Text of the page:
Boil noodles according to package directions and add to the Ramen bowls.

Cover noodles with the hot Shio Ramen Soup. Make sure the soup comes right above the noodles.

Top each bowl with 2 quarters of the toasted Nori, half an egg and the marinated scallions. Serve immediately while soup is hot. Drizzle with chili oil if you’d like.

5.0 from 2 reviews
Shio (Salt) Ramen 塩ラーメン
Serves: 4
 
Ingredients
  • My Chicken Stock for Shio Ramen Ingredients:
  • 4 pound whole chicken or cut up pieces
  • Coarse Sea Salt (I prefer Maldon)
  • 1 large onion, peeled & cut in half
  • 1 2-inch piece fresh Ginger peeled
  • 1 head of garlic cut in half lengthwise (no need to peel)
  • Enough cold water to cover the chicken
  • Easy Katsuo Kombu Dashi Ingredients:
  • 4 cups Water
  • 1 4 x 4 inch piece of Kombu (Kelp)
  • 1½ cups, or one big handful, of lightly packed dried Katsuobushi (Bonito flakes)
  • Tare for Shio Ramen (the flavor base for the Ramen) Ingredients:
  • 2 Tablespoons Maldon Sea Salt (or your favorite sea salt)
  • 2 Tablespoons Sake
  • 1 Tablespoon Mirin
  • ½ teaspoon Sugar
  • 2 teaspoons Sesame Oil
  • ¼ teaspoon Soy Sauce
  • Soft Boiled Eggs
  • 2 Large Eggs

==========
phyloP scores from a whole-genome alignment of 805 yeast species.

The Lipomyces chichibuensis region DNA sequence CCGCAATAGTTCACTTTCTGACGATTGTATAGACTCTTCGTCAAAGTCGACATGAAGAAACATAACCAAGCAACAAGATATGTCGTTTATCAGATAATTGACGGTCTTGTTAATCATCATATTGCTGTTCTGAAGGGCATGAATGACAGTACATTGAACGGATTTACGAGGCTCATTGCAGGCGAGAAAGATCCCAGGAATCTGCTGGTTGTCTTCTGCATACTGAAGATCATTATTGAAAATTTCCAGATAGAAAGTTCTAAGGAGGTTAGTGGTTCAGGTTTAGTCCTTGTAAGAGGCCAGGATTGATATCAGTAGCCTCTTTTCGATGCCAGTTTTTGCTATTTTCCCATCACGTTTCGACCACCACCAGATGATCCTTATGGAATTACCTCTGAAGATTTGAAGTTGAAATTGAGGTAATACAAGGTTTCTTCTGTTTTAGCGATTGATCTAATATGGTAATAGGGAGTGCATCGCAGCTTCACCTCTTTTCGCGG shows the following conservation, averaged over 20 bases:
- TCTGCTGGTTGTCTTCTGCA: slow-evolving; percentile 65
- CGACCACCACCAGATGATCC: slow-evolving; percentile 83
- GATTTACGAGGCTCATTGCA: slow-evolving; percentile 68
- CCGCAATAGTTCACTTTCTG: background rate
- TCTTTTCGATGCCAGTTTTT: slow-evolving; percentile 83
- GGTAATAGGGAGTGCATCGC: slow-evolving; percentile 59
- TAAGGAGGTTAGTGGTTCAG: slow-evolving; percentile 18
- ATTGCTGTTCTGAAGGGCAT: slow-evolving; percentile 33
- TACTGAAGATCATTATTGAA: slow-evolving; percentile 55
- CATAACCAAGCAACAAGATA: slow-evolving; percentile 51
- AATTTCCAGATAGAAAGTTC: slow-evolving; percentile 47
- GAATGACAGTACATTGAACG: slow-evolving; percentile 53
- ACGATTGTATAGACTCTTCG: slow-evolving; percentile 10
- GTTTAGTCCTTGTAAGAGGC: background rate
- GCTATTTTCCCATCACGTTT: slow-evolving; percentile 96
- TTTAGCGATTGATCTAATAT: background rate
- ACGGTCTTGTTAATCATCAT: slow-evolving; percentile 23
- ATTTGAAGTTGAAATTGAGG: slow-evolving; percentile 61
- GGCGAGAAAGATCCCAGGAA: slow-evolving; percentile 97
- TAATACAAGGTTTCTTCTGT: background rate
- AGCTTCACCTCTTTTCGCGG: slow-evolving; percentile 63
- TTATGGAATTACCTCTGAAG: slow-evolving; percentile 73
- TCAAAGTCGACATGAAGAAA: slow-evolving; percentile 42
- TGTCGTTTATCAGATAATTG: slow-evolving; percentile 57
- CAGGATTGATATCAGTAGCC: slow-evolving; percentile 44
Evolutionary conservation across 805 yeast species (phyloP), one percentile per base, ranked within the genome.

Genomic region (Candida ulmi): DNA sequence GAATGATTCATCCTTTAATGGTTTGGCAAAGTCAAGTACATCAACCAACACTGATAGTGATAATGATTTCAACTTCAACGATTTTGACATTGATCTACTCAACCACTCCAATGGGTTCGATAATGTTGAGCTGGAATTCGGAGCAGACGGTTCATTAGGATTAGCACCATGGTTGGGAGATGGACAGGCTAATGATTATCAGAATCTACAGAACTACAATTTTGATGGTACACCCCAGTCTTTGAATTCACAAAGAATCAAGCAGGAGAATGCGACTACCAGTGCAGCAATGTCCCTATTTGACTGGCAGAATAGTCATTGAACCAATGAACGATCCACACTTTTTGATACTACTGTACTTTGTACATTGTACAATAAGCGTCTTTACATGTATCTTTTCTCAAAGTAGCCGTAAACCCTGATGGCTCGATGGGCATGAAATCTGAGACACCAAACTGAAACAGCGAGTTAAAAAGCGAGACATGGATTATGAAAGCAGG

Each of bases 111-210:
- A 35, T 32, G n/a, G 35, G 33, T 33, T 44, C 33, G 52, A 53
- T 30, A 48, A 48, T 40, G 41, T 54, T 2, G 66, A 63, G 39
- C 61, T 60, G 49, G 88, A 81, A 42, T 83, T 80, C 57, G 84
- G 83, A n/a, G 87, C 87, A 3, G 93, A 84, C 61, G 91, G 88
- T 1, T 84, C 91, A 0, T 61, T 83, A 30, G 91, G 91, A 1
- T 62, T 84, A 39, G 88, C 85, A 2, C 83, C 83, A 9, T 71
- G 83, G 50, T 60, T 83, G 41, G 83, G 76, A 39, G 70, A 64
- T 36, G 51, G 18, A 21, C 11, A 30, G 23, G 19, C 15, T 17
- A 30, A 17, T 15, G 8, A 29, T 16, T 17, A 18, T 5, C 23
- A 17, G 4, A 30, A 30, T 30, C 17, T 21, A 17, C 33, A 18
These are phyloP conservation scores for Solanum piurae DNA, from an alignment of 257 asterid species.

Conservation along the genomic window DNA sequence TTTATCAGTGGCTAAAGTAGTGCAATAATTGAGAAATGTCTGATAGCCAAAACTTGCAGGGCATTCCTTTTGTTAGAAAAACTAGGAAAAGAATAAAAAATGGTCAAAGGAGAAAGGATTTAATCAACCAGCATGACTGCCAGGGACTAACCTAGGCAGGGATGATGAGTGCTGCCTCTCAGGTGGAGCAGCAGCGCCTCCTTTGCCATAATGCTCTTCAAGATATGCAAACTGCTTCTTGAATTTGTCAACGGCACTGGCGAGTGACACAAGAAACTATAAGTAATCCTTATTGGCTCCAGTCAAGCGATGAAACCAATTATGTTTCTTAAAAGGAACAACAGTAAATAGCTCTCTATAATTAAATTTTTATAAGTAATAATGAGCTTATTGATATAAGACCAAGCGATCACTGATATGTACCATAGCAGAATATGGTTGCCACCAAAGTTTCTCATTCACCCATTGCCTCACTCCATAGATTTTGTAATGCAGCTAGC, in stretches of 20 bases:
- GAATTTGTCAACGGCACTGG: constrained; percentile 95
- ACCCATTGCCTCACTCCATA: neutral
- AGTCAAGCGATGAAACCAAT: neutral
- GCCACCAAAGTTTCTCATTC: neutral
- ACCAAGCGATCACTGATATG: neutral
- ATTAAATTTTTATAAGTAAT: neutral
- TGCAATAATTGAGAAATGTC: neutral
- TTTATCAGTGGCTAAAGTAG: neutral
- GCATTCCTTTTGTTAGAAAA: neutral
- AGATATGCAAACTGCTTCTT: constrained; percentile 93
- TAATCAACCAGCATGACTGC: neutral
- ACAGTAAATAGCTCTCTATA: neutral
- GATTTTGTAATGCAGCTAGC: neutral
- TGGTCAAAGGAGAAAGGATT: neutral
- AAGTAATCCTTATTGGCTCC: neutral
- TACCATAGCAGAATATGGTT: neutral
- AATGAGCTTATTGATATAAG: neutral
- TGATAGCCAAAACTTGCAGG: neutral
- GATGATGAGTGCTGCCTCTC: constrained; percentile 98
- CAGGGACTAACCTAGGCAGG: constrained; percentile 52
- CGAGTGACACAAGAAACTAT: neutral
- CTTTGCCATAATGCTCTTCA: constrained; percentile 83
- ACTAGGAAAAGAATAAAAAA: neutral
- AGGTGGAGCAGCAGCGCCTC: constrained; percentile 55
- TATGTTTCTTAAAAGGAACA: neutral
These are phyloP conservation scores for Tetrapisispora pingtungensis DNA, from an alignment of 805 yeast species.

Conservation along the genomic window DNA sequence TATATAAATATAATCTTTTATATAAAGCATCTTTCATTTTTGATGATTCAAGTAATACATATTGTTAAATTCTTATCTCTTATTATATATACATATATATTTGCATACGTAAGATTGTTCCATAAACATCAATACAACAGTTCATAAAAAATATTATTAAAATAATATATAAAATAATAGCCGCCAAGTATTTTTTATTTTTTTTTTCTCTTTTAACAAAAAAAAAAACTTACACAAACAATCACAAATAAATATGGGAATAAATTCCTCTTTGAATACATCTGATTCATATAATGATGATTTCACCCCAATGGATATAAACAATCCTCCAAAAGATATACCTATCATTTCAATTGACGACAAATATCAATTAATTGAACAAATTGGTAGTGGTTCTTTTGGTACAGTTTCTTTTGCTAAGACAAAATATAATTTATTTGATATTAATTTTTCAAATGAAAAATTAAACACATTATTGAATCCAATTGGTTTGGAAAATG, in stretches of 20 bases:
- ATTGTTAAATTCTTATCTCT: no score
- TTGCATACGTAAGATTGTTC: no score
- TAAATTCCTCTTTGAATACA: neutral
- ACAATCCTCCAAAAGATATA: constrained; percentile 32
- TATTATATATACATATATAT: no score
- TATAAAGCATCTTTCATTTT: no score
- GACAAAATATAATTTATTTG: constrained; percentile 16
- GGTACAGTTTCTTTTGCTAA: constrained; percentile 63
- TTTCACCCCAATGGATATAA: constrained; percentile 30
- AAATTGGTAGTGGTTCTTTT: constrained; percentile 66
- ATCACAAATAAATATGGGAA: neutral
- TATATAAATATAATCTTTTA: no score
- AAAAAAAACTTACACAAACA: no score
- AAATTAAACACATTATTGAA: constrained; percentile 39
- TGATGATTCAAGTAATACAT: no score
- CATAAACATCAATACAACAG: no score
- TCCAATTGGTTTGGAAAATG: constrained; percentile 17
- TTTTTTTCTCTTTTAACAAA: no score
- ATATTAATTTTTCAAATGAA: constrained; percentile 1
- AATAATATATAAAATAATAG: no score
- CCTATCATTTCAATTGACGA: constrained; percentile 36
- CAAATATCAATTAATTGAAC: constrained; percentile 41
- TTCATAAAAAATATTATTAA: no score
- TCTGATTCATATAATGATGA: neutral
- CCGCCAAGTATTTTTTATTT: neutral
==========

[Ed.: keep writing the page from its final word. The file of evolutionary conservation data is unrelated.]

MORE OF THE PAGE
• Marinated Scallions Ingredients:
  • 3 bunches of Scallions (white parts and light green parts), finely chopped diagonally, rinsed thoroughly in cold water and dried
  • 2 Tablespoons Sesame Oil
  • 1 teaspoon Sea Salt
  • ½ teaspoon Soy Sauce
  • ½ teaspoon Sugar
  • ½ teaspoon freshly ground Black Pepper
  • For the Shio Ramen Soup Ingredients:
  • 5 cups of Chicken Stock
  • 3 Cups of Katsuo Kombu Dashi
  • Shio Tare
Instructions
  1. My Chicken Stock for Shio Ramen Directions:
  2. You can make the Stock, Dashi & Tare 1-2 days ahead
  3. Salt the chicken all over, inside and out, with coarse sea salt. Place chicken uncovered in the refrigerator at least 12 hours or overnight. The next day place Chicken and vegetables in a large stock pot with enough cold water to cover the chicken. Cook on high heat until you begin to see bubbles on the surface of the liquid. Turn heat down to low so that stock maintains a low, gentle simmer. Skim the scum from the stock with a spoon or fine mesh strainer every 10 to 15 minutes for the first hour of cooking. Simmer for approximately 2 hours.
  4. Strain stock through a fine mesh strainer into a large container. You can store in container with lid in refrigerator for 2 to 3 days or in freezer for up to 3 months.
  5. Easy Katsuo Kombu Dashi Directions: